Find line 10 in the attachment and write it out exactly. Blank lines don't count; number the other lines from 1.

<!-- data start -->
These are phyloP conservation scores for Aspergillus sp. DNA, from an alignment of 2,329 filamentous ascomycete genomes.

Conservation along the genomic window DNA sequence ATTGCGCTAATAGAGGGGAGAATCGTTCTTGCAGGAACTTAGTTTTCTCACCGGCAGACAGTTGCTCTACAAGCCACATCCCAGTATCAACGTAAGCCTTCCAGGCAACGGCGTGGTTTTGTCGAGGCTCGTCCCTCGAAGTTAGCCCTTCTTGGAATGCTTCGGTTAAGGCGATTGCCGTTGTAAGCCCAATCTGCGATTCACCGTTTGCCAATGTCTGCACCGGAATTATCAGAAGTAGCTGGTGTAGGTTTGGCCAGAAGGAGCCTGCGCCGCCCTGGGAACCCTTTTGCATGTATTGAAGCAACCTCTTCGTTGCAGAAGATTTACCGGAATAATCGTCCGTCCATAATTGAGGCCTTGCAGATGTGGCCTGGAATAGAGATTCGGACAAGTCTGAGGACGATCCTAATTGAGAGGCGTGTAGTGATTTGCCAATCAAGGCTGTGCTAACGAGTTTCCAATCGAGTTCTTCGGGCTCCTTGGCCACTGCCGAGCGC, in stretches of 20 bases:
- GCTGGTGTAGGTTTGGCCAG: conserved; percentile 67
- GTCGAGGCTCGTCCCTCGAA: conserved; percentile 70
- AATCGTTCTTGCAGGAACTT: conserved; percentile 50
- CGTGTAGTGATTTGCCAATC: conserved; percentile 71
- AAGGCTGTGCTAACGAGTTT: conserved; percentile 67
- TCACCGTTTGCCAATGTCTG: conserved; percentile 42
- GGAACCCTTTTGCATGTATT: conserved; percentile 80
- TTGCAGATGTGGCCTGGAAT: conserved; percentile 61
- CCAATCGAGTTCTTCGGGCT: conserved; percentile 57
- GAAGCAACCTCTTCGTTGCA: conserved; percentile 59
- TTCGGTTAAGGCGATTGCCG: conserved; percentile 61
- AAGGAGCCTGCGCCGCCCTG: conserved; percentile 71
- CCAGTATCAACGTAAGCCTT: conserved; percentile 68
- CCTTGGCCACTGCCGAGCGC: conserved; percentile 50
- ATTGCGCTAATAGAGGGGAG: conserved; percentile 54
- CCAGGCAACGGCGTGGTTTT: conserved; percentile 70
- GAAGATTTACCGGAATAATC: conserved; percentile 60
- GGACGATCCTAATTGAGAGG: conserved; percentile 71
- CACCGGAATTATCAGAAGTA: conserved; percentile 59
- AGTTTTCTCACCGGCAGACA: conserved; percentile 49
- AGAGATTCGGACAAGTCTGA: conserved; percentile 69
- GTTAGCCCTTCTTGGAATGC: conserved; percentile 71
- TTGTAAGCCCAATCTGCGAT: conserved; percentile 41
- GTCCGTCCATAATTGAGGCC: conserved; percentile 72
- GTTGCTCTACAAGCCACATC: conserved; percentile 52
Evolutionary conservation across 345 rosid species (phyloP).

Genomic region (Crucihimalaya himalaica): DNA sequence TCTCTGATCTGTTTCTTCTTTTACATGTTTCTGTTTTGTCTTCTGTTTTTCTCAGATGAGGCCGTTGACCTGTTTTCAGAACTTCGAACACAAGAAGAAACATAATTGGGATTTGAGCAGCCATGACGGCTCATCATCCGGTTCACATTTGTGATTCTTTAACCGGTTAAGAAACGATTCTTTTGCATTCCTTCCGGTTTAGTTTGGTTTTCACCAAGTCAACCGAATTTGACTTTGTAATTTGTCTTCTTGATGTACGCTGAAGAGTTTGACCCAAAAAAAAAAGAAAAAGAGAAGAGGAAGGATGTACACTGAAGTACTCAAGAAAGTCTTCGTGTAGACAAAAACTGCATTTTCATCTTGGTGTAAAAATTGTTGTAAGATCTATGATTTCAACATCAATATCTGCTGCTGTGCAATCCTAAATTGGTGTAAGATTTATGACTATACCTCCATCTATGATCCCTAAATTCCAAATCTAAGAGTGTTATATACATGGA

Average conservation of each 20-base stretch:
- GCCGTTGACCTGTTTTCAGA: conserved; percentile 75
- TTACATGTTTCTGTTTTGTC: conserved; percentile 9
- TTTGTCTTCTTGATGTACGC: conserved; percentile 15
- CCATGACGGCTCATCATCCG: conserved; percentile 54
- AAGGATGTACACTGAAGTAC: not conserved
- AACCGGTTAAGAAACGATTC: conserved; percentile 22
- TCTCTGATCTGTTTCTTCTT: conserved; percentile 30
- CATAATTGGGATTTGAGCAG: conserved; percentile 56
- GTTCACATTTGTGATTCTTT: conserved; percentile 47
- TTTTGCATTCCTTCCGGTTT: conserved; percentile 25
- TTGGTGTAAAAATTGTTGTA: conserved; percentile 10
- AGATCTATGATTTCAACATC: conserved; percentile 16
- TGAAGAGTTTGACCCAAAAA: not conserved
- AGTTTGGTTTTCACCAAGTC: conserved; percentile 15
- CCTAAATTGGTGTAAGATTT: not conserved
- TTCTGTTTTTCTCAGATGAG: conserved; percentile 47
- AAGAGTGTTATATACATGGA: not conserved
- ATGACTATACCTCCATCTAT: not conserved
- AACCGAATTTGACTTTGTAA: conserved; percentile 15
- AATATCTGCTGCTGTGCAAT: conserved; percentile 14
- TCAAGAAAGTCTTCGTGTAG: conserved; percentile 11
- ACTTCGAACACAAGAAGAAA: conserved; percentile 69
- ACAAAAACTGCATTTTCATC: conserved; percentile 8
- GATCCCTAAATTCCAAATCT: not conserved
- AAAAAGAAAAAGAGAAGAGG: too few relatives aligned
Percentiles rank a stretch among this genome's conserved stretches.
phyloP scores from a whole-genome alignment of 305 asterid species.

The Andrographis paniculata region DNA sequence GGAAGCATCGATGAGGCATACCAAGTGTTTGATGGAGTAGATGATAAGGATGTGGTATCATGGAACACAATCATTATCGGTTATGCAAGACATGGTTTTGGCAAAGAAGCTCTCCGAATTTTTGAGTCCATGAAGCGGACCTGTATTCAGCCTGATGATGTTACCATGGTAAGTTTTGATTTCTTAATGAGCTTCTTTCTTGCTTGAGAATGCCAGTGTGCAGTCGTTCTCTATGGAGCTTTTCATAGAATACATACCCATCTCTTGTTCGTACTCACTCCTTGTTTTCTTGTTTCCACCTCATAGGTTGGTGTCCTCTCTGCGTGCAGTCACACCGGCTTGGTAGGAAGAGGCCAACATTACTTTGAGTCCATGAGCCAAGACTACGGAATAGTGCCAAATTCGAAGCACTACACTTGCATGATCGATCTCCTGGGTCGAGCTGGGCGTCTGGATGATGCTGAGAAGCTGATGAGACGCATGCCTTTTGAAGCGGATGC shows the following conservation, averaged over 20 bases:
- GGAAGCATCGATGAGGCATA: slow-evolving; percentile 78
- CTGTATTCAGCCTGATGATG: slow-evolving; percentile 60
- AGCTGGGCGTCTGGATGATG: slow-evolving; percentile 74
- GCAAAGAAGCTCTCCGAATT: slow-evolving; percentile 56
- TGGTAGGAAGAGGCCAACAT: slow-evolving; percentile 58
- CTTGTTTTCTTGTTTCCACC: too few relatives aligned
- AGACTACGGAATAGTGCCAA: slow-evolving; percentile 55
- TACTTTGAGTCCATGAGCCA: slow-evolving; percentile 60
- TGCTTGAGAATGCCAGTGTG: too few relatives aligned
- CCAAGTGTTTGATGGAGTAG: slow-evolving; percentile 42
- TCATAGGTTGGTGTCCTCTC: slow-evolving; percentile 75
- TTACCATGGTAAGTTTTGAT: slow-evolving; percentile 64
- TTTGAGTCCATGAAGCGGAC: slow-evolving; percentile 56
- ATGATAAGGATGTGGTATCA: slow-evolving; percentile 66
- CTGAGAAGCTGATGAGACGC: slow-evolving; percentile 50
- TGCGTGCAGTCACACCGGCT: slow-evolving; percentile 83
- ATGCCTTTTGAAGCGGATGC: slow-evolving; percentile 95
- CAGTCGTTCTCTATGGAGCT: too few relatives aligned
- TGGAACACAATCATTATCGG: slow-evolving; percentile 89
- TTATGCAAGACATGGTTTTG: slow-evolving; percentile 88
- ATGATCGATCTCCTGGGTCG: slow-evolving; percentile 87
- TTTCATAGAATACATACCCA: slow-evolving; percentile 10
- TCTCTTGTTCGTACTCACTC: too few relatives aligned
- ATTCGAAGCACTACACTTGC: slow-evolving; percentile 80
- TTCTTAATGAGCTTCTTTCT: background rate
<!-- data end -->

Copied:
- TTGCAGATGTGGCCTGGAAT: conserved; percentile 61